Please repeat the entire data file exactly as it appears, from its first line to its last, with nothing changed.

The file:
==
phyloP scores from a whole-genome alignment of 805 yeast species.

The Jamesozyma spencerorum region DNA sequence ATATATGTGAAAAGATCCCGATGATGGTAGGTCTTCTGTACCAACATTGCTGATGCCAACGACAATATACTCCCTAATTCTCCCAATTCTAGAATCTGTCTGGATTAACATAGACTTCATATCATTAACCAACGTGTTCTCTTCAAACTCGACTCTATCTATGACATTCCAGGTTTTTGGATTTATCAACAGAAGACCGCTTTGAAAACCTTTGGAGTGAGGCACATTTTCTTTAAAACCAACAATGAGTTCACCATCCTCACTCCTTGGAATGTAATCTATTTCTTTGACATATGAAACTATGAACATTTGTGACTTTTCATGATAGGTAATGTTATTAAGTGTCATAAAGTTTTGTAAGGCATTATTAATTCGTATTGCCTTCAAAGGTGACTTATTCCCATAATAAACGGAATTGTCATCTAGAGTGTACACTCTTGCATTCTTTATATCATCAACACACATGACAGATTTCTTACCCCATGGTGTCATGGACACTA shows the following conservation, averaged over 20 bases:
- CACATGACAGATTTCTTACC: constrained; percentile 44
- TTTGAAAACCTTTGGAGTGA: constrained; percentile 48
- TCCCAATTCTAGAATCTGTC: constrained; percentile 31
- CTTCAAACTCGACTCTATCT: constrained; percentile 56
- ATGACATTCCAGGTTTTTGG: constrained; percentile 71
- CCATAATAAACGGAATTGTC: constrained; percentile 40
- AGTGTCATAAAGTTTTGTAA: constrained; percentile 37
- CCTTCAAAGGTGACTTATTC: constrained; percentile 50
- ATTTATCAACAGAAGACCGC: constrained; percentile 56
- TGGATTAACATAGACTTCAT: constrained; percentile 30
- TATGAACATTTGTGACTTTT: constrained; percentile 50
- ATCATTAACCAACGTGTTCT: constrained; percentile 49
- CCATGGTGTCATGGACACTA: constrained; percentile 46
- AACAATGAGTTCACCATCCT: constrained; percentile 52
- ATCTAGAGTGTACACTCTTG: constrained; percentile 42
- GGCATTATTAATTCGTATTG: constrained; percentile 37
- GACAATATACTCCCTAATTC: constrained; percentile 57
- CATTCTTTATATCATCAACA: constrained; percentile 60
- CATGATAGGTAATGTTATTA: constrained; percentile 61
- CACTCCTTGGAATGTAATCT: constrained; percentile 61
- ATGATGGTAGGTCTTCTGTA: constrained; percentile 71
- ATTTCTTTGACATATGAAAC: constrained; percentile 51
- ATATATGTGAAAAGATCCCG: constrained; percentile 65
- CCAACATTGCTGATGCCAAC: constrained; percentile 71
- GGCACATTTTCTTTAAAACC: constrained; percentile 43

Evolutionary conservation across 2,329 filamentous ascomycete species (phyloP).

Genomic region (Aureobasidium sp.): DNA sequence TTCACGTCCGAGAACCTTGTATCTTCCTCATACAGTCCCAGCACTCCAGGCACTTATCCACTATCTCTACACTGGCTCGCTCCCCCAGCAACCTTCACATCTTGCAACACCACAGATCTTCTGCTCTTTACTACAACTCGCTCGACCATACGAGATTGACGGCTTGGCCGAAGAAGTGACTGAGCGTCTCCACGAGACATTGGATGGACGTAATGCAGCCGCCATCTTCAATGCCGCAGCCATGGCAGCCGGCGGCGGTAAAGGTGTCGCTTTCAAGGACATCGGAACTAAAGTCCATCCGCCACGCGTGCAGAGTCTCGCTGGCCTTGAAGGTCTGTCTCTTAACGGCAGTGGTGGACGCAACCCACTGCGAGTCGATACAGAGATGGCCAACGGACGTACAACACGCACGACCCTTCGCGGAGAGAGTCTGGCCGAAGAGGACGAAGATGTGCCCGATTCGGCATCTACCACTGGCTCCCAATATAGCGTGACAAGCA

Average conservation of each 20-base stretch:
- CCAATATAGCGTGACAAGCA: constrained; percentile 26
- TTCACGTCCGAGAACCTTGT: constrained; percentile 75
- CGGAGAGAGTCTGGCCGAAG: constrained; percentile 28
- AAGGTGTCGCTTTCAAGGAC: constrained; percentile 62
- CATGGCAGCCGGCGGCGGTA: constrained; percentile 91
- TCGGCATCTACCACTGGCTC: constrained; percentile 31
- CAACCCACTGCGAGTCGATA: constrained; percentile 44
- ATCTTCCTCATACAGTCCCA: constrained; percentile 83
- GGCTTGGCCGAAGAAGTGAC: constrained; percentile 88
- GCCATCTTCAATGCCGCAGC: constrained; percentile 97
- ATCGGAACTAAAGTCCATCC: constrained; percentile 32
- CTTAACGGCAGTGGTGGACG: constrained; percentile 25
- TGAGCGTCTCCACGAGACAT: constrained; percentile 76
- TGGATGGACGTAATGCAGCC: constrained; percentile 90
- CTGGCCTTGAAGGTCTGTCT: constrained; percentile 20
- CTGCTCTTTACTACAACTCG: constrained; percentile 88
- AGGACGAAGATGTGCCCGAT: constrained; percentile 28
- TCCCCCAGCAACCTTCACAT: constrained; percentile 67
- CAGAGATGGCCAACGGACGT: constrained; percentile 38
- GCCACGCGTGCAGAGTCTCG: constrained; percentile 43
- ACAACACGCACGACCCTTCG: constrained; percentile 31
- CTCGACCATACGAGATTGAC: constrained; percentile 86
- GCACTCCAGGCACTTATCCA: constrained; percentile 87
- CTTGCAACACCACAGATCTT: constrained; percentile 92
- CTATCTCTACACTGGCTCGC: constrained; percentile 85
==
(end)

phyloP scores from a whole-genome alignment of 805 yeast species.

The Jamesozyma spencerorum region DNA sequence ATATATGTGAAAAGATCCCGATGATGGTAGGTCTTCTGTACCAACATTGCTGATGCCAACGACAATATACTCCCTAATTCTCCCAATTCTAGAATCTGTCTGGATTAACATAGACTTCATATCATTAACCAACGTGTTCTCTTCAAACTCGACTCTATCTATGACATTCCAGGTTTTTGGATTTATCAACAGAAGACCGCTTTGAAAACCTTTGGAGTGAGGCACATTTTCTTTAAAACCAACAATGAGTTCACCATCCTCACTCCTTGGAATGTAATCTATTTCTTTGACATATGAAACTATGAACATTTGTGACTTTTCATGATAGGTAATGTTATTAAGTGTCATAAAGTTTTGTAAGGCATTATTAATTCGTATTGCCTTCAAAGGTGACTTATTCCCATAATAAACGGAATTGTCATCTAGAGTGTACACTCTTGCATTCTTTATATCATCAACACACATGACAGATTTCTTACCCCATGGTGTCATGGACACTA shows the following conservation, averaged over 20 bases:
- CACATGACAGATTTCTTACC: constrained; percentile 44
- TTTGAAAACCTTTGGAGTGA: constrained; percentile 48
- TCCCAATTCTAGAATCTGTC: constrained; percentile 31
- CTTCAAACTCGACTCTATCT: constrained; percentile 56
- ATGACATTCCAGGTTTTTGG: constrained; percentile 71
- CCATAATAAACGGAATTGTC: constrained; percentile 40
- AGTGTCATAAAGTTTTGTAA: constrained; percentile 37
- CCTTCAAAGGTGACTTATTC: constrained; percentile 50
- ATTTATCAACAGAAGACCGC: constrained; percentile 56
- TGGATTAACATAGACTTCAT: constrained; percentile 30
- TATGAACATTTGTGACTTTT: constrained; percentile 50
- ATCATTAACCAACGTGTTCT: constrained; percentile 49
- CCATGGTGTCATGGACACTA: constrained; percentile 46
- AACAATGAGTTCACCATCCT: constrained; percentile 52
- ATCTAGAGTGTACACTCTTG: constrained; percentile 42
- GGCATTATTAATTCGTATTG: constrained; percentile 37
- GACAATATACTCCCTAATTC: constrained; percentile 57
- CATTCTTTATATCATCAACA: constrained; percentile 60
- CATGATAGGTAATGTTATTA: constrained; percentile 61
- CACTCCTTGGAATGTAATCT: constrained; percentile 61
- ATGATGGTAGGTCTTCTGTA: constrained; percentile 71
- ATTTCTTTGACATATGAAAC: constrained; percentile 51
- ATATATGTGAAAAGATCCCG: constrained; percentile 65
- CCAACATTGCTGATGCCAAC: constrained; percentile 71
- GGCACATTTTCTTTAAAACC: constrained; percentile 43

Evolutionary conservation across 2,329 filamentous ascomycete species (phyloP).

Genomic region (Aureobasidium sp.): DNA sequence TTCACGTCCGAGAACCTTGTATCTTCCTCATACAGTCCCAGCACTCCAGGCACTTATCCACTATCTCTACACTGGCTCGCTCCCCCAGCAACCTTCACATCTTGCAACACCACAGATCTTCTGCTCTTTACTACAACTCGCTCGACCATACGAGATTGACGGCTTGGCCGAAGAAGTGACTGAGCGTCTCCACGAGACATTGGATGGACGTAATGCAGCCGCCATCTTCAATGCCGCAGCCATGGCAGCCGGCGGCGGTAAAGGTGTCGCTTTCAAGGACATCGGAACTAAAGTCCATCCGCCACGCGTGCAGAGTCTCGCTGGCCTTGAAGGTCTGTCTCTTAACGGCAGTGGTGGACGCAACCCACTGCGAGTCGATACAGAGATGGCCAACGGACGTACAACACGCACGACCCTTCGCGGAGAGAGTCTGGCCGAAGAGGACGAAGATGTGCCCGATTCGGCATCTACCACTGGCTCCCAATATAGCGTGACAAGCA

Average conservation of each 20-base stretch:
- CCAATATAGCGTGACAAGCA: constrained; percentile 26
- TTCACGTCCGAGAACCTTGT: constrained; percentile 75
- CGGAGAGAGTCTGGCCGAAG: constrained; percentile 28
- AAGGTGTCGCTTTCAAGGAC: constrained; percentile 62
- CATGGCAGCCGGCGGCGGTA: constrained; percentile 91
- TCGGCATCTACCACTGGCTC: constrained; percentile 31
- CAACCCACTGCGAGTCGATA: constrained; percentile 44
- ATCTTCCTCATACAGTCCCA: constrained; percentile 83
- GGCTTGGCCGAAGAAGTGAC: constrained; percentile 88
- GCCATCTTCAATGCCGCAGC: constrained; percentile 97
- ATCGGAACTAAAGTCCATCC: constrained; percentile 32
- CTTAACGGCAGTGGTGGACG: constrained; percentile 25
- TGAGCGTCTCCACGAGACAT: constrained; percentile 76
- TGGATGGACGTAATGCAGCC: constrained; percentile 90
- CTGGCCTTGAAGGTCTGTCT: constrained; percentile 20
- CTGCTCTTTACTACAACTCG: constrained; percentile 88
- AGGACGAAGATGTGCCCGAT: constrained; percentile 28
- TCCCCCAGCAACCTTCACAT: constrained; percentile 67
- CAGAGATGGCCAACGGACGT: constrained; percentile 38
- GCCACGCGTGCAGAGTCTCG: constrained; percentile 43
- ACAACACGCACGACCCTTCG: constrained; percentile 31
- CTCGACCATACGAGATTGAC: constrained; percentile 86
- GCACTCCAGGCACTTATCCA: constrained; percentile 87
- CTTGCAACACCACAGATCTT: constrained; percentile 92
- CTATCTCTACACTGGCTCGC: constrained; percentile 85